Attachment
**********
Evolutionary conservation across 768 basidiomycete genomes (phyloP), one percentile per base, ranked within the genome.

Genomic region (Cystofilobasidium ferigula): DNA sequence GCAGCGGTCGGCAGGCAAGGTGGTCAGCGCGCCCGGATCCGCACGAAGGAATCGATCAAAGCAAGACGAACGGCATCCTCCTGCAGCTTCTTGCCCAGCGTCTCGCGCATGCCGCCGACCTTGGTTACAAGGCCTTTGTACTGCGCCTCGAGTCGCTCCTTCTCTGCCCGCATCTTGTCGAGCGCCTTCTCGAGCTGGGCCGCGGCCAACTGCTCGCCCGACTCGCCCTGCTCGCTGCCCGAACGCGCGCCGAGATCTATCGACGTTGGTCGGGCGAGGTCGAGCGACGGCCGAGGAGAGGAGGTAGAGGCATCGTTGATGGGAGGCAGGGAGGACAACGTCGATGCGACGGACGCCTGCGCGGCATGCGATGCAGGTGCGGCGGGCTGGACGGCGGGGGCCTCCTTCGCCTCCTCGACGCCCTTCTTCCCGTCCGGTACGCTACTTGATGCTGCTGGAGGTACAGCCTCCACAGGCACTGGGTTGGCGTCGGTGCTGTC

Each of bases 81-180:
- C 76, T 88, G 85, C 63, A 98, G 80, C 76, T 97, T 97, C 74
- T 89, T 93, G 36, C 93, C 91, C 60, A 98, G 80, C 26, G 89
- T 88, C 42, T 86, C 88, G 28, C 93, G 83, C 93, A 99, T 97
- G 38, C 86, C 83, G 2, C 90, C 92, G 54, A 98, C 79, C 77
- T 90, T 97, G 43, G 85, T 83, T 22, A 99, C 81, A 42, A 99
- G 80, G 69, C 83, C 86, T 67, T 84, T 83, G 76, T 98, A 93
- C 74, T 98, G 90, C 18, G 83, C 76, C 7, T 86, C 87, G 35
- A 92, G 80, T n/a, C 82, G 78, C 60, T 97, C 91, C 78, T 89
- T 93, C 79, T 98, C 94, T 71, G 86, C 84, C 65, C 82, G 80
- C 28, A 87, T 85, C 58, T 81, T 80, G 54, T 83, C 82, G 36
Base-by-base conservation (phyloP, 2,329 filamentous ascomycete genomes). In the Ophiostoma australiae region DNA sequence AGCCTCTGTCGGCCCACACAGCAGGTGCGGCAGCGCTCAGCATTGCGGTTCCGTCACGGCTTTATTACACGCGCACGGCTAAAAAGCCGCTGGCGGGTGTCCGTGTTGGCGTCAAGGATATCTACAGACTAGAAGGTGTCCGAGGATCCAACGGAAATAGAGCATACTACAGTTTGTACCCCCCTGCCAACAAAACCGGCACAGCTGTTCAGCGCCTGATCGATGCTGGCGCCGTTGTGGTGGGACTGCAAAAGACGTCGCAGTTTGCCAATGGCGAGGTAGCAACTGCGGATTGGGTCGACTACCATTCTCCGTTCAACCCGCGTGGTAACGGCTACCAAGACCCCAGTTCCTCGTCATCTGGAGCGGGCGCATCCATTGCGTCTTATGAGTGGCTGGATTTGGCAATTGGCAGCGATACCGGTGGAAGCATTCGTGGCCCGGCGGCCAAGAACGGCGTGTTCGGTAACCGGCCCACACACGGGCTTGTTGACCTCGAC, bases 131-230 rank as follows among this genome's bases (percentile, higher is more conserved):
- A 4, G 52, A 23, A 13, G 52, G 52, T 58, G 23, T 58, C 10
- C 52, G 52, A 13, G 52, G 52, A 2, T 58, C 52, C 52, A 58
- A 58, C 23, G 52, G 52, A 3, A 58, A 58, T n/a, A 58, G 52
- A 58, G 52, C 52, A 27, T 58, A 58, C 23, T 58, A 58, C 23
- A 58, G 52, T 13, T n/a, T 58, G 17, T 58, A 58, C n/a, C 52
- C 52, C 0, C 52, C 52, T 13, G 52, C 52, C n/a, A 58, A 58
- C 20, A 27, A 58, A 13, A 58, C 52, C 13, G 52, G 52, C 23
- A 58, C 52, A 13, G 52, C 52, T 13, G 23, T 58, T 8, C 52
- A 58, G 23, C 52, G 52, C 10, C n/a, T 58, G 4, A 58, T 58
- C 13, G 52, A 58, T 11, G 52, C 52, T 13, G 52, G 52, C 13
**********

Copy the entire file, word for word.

Evolutionary conservation across 768 basidiomycete genomes (phyloP), one percentile per base, ranked within the genome.

Genomic region (Cystofilobasidium ferigula): DNA sequence GCAGCGGTCGGCAGGCAAGGTGGTCAGCGCGCCCGGATCCGCACGAAGGAATCGATCAAAGCAAGACGAACGGCATCCTCCTGCAGCTTCTTGCCCAGCGTCTCGCGCATGCCGCCGACCTTGGTTACAAGGCCTTTGTACTGCGCCTCGAGTCGCTCCTTCTCTGCCCGCATCTTGTCGAGCGCCTTCTCGAGCTGGGCCGCGGCCAACTGCTCGCCCGACTCGCCCTGCTCGCTGCCCGAACGCGCGCCGAGATCTATCGACGTTGGTCGGGCGAGGTCGAGCGACGGCCGAGGAGAGGAGGTAGAGGCATCGTTGATGGGAGGCAGGGAGGACAACGTCGATGCGACGGACGCCTGCGCGGCATGCGATGCAGGTGCGGCGGGCTGGACGGCGGGGGCCTCCTTCGCCTCCTCGACGCCCTTCTTCCCGTCCGGTACGCTACTTGATGCTGCTGGAGGTACAGCCTCCACAGGCACTGGGTTGGCGTCGGTGCTGTC

Each of bases 81-180:
- C 76, T 88, G 85, C 63, A 98, G 80, C 76, T 97, T 97, C 74
- T 89, T 93, G 36, C 93, C 91, C 60, A 98, G 80, C 26, G 89
- T 88, C 42, T 86, C 88, G 28, C 93, G 83, C 93, A 99, T 97
- G 38, C 86, C 83, G 2, C 90, C 92, G 54, A 98, C 79, C 77
- T 90, T 97, G 43, G 85, T 83, T 22, A 99, C 81, A 42, A 99
- G 80, G 69, C 83, C 86, T 67, T 84, T 83, G 76, T 98, A 93
- C 74, T 98, G 90, C 18, G 83, C 76, C 7, T 86, C 87, G 35
- A 92, G 80, T n/a, C 82, G 78, C 60, T 97, C 91, C 78, T 89
- T 93, C 79, T 98, C 94, T 71, G 86, C 84, C 65, C 82, G 80
- C 28, A 87, T 85, C 58, T 81, T 80, G 54, T 83, C 82, G 36
Base-by-base conservation (phyloP, 2,329 filamentous ascomycete genomes). In the Ophiostoma australiae region DNA sequence AGCCTCTGTCGGCCCACACAGCAGGTGCGGCAGCGCTCAGCATTGCGGTTCCGTCACGGCTTTATTACACGCGCACGGCTAAAAAGCCGCTGGCGGGTGTCCGTGTTGGCGTCAAGGATATCTACAGACTAGAAGGTGTCCGAGGATCCAACGGAAATAGAGCATACTACAGTTTGTACCCCCCTGCCAACAAAACCGGCACAGCTGTTCAGCGCCTGATCGATGCTGGCGCCGTTGTGGTGGGACTGCAAAAGACGTCGCAGTTTGCCAATGGCGAGGTAGCAACTGCGGATTGGGTCGACTACCATTCTCCGTTCAACCCGCGTGGTAACGGCTACCAAGACCCCAGTTCCTCGTCATCTGGAGCGGGCGCATCCATTGCGTCTTATGAGTGGCTGGATTTGGCAATTGGCAGCGATACCGGTGGAAGCATTCGTGGCCCGGCGGCCAAGAACGGCGTGTTCGGTAACCGGCCCACACACGGGCTTGTTGACCTCGAC, bases 131-230 rank as follows among this genome's bases (percentile, higher is more conserved):
- A 4, G 52, A 23, A 13, G 52, G 52, T 58, G 23, T 58, C 10
- C 52, G 52, A 13, G 52, G 52, A 2, T 58, C 52, C 52, A 58
- A 58, C 23, G 52, G 52, A 3, A 58, A 58, T n/a, A 58, G 52
- A 58, G 52, C 52, A 27, T 58, A 58, C 23, T 58, A 58, C 23
- A 58, G 52, T 13, T n/a, T 58, G 17, T 58, A 58, C n/a, C 52
- C 52, C 0, C 52, C 52, T 13, G 52, C 52, C n/a, A 58, A 58
- C 20, A 27, A 58, A 13, A 58, C 52, C 13, G 52, G 52, C 23
- A 58, C 52, A 13, G 52, C 52, T 13, G 23, T 58, T 8, C 52
- A 58, G 23, C 52, G 52, C 10, C n/a, T 58, G 4, A 58, T 58
- C 13, G 52, A 58, T 11, G 52, C 52, T 13, G 52, G 52, C 13